(Another time I'd love to address the topic of preserving foods in season to enjoy later. I'd like to do more of it myself and would love to hear about other folks' experiences.)

What I love about seasonal eating is how it reinforces that connection to the natural rhythm of the year: to everything a season ... and all that. :) Fresh peaches don't taste, smell or feel right in January ... but in July? Oh, what heaven! A beef stew on a blustery Sunday makes me so happy it's winter ... and the same thing goes for a tomato sandwich in summer. It's all about nurturing that awareness of where we are in the year. Such a simple way to increase our family's overall comfort and joy! (All while respecting the earth ... and our household budgets!)

There's so much more to say on this subject, but for right now, here is a lovely passage from a book I'm reading this week. It's called A Sense of Seasons, and it was written in 1964 by Jean Hersey of Connecticut.

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"Every month has its satisfactions." YES! And on the previous page not shown, "Each month has its passions and plans, its idle dreams and ruminations, even its colors."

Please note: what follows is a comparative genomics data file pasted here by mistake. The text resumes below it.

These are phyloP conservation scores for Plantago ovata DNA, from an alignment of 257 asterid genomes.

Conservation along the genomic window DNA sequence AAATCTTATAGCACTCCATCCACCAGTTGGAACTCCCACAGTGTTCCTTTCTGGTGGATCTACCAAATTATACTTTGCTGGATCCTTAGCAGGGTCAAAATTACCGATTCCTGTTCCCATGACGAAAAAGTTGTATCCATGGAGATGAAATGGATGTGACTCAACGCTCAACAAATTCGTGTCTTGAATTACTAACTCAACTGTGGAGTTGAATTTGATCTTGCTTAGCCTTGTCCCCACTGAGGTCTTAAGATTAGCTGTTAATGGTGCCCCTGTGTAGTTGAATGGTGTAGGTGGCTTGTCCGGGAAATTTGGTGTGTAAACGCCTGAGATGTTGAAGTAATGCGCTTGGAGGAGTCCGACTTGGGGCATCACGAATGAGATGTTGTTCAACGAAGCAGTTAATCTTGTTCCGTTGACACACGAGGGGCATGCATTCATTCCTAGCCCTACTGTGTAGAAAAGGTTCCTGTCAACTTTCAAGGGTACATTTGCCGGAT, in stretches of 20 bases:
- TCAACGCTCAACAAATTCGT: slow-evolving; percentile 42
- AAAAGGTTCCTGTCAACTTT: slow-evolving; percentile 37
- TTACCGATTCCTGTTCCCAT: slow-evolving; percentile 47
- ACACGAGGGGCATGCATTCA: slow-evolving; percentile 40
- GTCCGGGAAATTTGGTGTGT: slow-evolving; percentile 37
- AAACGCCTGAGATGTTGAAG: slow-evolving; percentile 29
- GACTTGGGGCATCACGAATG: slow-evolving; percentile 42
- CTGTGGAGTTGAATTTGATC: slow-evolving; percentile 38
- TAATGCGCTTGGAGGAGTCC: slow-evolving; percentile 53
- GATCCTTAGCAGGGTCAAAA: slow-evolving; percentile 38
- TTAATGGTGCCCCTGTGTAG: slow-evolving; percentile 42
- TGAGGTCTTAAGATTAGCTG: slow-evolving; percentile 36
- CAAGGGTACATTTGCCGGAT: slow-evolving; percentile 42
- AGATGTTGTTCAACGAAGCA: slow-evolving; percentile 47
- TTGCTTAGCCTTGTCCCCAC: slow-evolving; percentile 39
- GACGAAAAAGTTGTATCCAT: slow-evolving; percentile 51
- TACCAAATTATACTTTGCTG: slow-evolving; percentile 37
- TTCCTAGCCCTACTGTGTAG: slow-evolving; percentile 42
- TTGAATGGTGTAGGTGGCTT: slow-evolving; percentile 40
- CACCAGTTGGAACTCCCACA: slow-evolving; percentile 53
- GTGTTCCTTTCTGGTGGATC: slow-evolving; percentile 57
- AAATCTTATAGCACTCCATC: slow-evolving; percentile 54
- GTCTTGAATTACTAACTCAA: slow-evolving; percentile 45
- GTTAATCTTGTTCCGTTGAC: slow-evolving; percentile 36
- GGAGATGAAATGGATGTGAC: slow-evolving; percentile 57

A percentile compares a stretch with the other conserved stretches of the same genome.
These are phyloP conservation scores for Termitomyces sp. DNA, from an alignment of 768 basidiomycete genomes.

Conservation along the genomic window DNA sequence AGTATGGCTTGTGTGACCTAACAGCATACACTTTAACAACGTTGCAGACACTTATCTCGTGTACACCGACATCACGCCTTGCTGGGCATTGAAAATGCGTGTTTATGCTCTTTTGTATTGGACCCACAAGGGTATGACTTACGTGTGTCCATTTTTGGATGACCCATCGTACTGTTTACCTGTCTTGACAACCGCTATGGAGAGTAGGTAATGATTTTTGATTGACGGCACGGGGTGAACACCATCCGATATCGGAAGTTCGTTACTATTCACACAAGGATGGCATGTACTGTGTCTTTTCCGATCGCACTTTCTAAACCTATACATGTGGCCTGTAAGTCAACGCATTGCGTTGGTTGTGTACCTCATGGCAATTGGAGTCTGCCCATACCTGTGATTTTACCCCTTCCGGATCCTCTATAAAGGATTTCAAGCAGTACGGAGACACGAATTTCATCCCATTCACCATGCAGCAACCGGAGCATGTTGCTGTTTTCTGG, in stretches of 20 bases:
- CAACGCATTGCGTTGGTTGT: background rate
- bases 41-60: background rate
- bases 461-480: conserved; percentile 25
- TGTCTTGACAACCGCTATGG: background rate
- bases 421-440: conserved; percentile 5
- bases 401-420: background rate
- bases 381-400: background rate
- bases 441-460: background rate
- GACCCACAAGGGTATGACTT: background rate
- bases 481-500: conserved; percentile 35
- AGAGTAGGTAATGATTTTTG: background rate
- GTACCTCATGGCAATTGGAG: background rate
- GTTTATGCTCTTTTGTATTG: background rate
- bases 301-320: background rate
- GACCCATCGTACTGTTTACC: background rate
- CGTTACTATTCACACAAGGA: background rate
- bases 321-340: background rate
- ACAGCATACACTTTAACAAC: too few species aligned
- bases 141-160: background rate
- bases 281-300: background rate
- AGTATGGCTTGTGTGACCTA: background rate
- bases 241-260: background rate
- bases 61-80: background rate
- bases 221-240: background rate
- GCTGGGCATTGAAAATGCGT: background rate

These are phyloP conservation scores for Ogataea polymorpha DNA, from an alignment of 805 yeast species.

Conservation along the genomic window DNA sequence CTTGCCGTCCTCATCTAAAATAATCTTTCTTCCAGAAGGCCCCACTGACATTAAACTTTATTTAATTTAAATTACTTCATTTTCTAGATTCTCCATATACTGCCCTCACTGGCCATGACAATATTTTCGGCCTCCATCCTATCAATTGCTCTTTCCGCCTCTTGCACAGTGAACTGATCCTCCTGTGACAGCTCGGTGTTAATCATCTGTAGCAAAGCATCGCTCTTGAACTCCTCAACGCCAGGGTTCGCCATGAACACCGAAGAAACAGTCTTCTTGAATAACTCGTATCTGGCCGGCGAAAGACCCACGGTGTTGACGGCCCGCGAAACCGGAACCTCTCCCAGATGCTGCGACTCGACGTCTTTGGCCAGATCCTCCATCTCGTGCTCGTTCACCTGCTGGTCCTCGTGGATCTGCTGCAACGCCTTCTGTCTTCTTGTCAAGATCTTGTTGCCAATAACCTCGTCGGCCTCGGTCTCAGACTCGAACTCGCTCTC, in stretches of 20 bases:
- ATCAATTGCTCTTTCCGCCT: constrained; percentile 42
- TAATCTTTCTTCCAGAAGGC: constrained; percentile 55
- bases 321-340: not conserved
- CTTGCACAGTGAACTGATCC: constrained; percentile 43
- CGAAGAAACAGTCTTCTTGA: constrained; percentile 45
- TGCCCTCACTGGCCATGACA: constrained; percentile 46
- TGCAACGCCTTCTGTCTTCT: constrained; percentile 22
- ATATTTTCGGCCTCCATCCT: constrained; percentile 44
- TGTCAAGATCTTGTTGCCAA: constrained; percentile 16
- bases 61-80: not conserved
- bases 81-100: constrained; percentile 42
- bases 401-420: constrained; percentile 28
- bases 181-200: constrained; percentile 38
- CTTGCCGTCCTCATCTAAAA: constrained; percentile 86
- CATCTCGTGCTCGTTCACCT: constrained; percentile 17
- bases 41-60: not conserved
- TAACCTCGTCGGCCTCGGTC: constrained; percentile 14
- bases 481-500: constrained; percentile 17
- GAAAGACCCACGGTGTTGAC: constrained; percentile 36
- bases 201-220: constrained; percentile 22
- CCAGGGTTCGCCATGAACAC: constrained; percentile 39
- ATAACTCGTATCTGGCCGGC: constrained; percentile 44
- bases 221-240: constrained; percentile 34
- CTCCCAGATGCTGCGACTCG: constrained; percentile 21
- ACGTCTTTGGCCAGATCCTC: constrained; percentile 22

There are so many blessings in every year - and they are all the more beautiful when savored in season. :)

I'm grateful to my friend Kimberly for recommending these books to me - I am just loving them! (They are much like One Woman's Year which I raved about recently.) Mrs. Hersey writes just as I'd like to someday ... narrating her joy in the seasons and sharing her observations of the world around her. 

 Ok, I will wrap up now, I promise ... I've kept you here so very long today. Clearly this is a fun topic for me to discuss! If you have any questions or something I said needs clarification please let me know. I tend to go on (and on) and then run out of time to tighten things up! And of course, I'd love to hear your thoughts on meal planning - seasonal and otherwise!

Enjoy your weekend, my friends and I will see you here again very soon ...